The contents and scope of Human Rights have shifted in reference to geo-political conditions and this has left us wondering whether the universality of human rights principles could be effectively defended. Dr. Katerina Dalacoura, a lecturer at the Centre for the Study of Human Rights, London School of Economics and Political Science, maintains that the universality of human rights principles can never be defended without assuming a metaphysical position with regards to the sanctity of human beings and higher order of the universe. Secular rationalism is a prescription for a failure to upholding a universalist discourse of human rights. The philosophical foundations of human rights principles deserve to be explored here. The modern-day notion of human rights has its origin in the 17th century Enlightenment philosophical thought, which can be traced back to the Natural Law in medieval Christian thought. Natural law was conceived as "the rational individual’s […inherent] guide to morality and ethics." Consequently, the Enlightenment advocated rationality as the only means of establishing an authoritative system for seeking knowledge and truth, divorcing knowledge from revelation.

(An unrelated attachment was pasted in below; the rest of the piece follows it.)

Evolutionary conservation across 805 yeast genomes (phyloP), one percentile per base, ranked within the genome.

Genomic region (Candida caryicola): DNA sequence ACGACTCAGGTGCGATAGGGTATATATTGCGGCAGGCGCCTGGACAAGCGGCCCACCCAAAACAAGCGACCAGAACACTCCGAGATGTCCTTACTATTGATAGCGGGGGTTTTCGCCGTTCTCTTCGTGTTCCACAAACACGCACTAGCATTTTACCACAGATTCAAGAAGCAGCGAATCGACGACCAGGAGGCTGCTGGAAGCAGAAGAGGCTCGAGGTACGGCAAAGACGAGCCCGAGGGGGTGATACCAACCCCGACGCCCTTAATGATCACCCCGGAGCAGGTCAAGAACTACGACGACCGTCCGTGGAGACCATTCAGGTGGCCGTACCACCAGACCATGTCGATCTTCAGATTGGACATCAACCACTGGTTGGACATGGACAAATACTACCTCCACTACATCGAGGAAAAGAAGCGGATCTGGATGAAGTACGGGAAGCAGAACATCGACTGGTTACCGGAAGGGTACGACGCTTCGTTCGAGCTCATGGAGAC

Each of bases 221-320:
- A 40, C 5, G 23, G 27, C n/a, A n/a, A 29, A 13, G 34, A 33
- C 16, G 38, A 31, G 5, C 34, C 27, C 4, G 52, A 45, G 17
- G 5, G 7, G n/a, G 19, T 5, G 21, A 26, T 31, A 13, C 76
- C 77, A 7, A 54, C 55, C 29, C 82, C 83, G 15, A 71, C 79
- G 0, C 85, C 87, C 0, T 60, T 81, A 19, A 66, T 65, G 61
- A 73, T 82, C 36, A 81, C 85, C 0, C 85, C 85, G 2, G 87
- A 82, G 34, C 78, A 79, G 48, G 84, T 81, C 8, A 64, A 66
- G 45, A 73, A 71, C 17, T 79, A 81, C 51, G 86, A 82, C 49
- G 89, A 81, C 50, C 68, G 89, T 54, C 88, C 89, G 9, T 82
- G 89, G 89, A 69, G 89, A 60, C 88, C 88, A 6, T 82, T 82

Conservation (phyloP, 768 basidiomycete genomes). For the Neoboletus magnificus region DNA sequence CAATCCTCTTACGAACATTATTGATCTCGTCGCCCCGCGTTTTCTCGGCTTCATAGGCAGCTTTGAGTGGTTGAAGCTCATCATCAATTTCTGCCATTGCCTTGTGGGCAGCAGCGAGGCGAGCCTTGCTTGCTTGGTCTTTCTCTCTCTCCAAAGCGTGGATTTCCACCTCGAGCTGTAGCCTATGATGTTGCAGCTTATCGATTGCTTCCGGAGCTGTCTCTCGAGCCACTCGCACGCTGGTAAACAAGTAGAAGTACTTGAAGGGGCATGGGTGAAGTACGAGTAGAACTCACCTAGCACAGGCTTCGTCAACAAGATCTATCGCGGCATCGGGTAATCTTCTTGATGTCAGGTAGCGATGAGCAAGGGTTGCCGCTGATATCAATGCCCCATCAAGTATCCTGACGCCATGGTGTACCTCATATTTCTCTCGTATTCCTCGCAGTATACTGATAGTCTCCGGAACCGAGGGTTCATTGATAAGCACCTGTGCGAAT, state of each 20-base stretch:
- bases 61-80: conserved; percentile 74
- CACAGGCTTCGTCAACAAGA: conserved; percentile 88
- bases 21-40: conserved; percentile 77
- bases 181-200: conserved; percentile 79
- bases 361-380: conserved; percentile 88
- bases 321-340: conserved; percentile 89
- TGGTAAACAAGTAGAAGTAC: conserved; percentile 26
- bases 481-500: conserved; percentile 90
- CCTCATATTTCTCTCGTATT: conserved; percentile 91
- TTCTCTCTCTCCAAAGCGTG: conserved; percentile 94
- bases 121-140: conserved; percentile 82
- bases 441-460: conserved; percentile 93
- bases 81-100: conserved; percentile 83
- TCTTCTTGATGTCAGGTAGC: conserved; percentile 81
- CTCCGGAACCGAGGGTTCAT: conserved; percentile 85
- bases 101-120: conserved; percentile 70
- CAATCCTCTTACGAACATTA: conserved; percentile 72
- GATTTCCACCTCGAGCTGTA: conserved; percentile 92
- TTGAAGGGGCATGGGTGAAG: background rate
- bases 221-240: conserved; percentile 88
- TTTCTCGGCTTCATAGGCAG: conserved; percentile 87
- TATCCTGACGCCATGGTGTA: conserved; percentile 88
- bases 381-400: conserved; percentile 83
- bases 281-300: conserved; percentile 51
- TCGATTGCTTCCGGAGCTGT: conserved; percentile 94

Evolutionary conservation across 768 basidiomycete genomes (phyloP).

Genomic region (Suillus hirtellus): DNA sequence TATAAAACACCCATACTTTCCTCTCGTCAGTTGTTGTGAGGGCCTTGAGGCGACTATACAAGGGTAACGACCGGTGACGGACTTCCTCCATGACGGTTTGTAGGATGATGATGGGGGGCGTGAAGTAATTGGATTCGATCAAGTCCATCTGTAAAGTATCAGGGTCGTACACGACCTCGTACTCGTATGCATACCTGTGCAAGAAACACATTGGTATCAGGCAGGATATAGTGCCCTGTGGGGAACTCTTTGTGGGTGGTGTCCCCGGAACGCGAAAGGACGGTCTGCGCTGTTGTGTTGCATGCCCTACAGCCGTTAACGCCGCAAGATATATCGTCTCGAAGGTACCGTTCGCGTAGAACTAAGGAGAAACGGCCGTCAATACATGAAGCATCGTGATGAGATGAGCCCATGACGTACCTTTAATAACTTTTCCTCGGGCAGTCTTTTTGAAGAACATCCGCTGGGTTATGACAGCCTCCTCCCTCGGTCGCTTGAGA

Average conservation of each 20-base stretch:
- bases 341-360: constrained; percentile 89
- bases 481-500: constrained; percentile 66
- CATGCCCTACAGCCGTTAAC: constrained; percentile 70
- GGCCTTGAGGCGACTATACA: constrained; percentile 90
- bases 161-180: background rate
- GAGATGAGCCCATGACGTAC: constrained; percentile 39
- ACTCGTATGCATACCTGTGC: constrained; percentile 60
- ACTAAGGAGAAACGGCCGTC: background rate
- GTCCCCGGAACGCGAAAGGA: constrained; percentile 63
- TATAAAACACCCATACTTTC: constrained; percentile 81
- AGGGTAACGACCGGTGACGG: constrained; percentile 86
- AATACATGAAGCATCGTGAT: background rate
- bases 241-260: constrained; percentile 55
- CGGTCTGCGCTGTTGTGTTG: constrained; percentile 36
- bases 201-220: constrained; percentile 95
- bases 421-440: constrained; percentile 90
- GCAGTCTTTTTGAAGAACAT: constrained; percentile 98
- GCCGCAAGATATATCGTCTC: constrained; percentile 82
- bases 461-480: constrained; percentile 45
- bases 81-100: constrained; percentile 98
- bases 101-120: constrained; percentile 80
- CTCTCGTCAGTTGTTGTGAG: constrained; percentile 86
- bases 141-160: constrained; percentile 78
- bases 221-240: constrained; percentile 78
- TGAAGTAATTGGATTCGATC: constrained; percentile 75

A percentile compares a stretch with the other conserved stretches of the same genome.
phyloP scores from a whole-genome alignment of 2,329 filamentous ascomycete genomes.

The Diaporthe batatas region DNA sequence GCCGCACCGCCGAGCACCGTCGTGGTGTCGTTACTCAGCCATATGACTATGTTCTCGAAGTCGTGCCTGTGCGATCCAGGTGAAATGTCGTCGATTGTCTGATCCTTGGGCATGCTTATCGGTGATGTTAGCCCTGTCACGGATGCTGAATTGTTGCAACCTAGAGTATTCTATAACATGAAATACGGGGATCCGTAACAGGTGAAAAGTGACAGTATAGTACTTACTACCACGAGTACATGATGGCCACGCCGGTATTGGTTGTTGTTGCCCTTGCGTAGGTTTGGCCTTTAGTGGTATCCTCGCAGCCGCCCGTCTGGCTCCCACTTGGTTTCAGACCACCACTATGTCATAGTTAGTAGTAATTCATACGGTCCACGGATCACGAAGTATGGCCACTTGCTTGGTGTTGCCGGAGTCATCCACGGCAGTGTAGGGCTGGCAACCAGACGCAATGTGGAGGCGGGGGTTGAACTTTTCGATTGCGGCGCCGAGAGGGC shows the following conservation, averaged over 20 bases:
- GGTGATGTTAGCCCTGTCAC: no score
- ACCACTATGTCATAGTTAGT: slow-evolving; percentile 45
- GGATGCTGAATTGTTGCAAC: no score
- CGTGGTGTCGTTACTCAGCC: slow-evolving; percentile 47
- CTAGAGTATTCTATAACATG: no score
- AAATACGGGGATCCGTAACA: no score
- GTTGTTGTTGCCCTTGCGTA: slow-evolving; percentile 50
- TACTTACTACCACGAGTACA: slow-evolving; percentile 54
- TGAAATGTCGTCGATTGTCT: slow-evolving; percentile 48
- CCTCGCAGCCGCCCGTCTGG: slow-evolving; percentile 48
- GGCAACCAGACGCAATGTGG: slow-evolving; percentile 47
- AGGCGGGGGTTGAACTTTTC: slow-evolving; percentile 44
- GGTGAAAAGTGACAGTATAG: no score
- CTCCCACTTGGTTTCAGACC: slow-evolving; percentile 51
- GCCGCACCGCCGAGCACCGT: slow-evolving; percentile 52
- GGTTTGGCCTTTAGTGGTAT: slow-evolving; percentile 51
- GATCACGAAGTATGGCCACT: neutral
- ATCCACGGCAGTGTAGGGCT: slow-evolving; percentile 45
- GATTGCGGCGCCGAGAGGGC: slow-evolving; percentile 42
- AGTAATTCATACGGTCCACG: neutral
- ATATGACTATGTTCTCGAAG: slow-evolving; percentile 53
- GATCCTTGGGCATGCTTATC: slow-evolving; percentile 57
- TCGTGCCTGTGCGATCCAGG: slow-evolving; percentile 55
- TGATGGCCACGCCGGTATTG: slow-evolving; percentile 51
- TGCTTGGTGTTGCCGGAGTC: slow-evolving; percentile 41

The belief in the worth of human rationality as an absolute standard (e.g. Ayn Rand’s Objectivism) ultimately collapses once ‘revelation’ is separated from ‘reason’ in the quest for the truth and justice. If rationalism alone were deemed as an absolute standard in the search for truth, then one possible argument would be that an absolute truth, as such, does not exist. The proposition of human rationality as the sole authority over knowledge and truth, has led the world through the "inevitable progression" from the Enlightenment to Nietzschean tradition, and ultimately to postmodernism. The postmodernist view of ‘values’ and ‘truth’ is that they are nothing in themselves, but are relative to the circumstances (e.g. culture) one is exposed to, hence, a construct of one’s mind. Hence, ceases the feasibility of a universal declaration of human rights principles.